A proposal issued Tuesday by the Office of the Comptroller of the Currency (OCC) aims to establish benchmarks, thresholds and minimum values for "satisfactory" and "outstanding" ratings on aspects of the Community Reinvestment Act (CRA) exam.
But the agency said it needs more data from banks before it assigns concrete values.
Under the proposal, banks that see a 10% or greater drop in lending or investment in low- and moderate-income areas, compared with their historical data, will receive a "downward adjustment" in their CRA rating, the OCC said.
A decline that steep "cannot be explained by market conditions or other factors," the regulator wrote Tuesday.
Data the OCC receives from a mandatory information collection survey sent to banks will determine the scoring standards. To that end, the regulator is asking for four types of data.
- One would focus on a bank's "presence" — its main office, bank branches and other deposit-taking facilities.
- Another would take into account the "quantified dollar value of banks' CRA qualifying activities" through the lens of the framework the regulator established in its May revamp of the CRA.
- A third would compare a bank's retail loan applications against its CRA qualifying loan originations.
- Banks would also have to show how they distribute their branches in low- and moderate-income areas, in comparison with higher-income ones.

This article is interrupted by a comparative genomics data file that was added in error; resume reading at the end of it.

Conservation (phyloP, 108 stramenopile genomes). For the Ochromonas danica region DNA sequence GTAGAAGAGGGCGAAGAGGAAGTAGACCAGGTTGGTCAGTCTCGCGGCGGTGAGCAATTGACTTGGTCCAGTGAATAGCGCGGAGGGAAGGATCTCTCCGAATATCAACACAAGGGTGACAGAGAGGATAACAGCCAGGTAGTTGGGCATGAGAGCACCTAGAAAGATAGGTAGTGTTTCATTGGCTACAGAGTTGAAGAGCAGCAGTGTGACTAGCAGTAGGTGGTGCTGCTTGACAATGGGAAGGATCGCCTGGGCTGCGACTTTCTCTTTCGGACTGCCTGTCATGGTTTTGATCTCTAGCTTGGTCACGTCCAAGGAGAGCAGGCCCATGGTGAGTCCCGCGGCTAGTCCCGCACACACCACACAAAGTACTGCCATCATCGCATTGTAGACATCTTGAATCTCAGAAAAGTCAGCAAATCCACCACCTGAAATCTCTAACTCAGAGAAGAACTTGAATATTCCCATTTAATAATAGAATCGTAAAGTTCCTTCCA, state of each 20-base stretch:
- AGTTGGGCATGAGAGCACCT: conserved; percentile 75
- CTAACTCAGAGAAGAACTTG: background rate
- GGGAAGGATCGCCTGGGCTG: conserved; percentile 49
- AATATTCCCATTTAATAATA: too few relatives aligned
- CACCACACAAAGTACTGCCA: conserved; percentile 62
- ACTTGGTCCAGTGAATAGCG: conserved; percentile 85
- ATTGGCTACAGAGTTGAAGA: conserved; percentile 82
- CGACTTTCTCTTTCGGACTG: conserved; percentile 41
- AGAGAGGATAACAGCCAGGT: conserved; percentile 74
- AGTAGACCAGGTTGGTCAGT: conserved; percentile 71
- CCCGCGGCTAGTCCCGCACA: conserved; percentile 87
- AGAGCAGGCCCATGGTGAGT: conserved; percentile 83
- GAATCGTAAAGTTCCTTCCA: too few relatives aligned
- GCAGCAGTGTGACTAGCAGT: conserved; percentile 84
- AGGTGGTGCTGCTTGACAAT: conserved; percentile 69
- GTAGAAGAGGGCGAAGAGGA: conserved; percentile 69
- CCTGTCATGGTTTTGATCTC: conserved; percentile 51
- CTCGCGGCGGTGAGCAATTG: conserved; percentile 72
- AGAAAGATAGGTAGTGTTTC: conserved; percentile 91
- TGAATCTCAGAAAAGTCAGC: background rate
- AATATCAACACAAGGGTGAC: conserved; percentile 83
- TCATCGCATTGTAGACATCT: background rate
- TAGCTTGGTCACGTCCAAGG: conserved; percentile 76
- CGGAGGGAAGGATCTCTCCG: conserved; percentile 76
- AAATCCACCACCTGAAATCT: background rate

In what may be an olive branch to skeptics who posit that the regulator's new standards would make CRA exams easier to pass, the OCC said it would establish benchmarks, thresholds and minimums wherein the proportion of banks receiving outstanding or satisfactory ratings would not be greater than the proportion that received those marks historically.
The public comment period on the proposal spans 60 days. The OCC said it plans to issue a final rule that will include concrete values once it analyzes public comments and the survey data it receives.
The OCC issued a final rule in May, reframing the 43-year-old CRA, but it did so without the backing of the Federal Reserve or the Federal Deposit Insurance Corp. (FDIC). The regulator came under fire for the speed with which it churned out the rewrite, which was published a day before former Comptroller Joseph Otting announced his resignation.
The Fed proposed its own revamp of the CRA in September.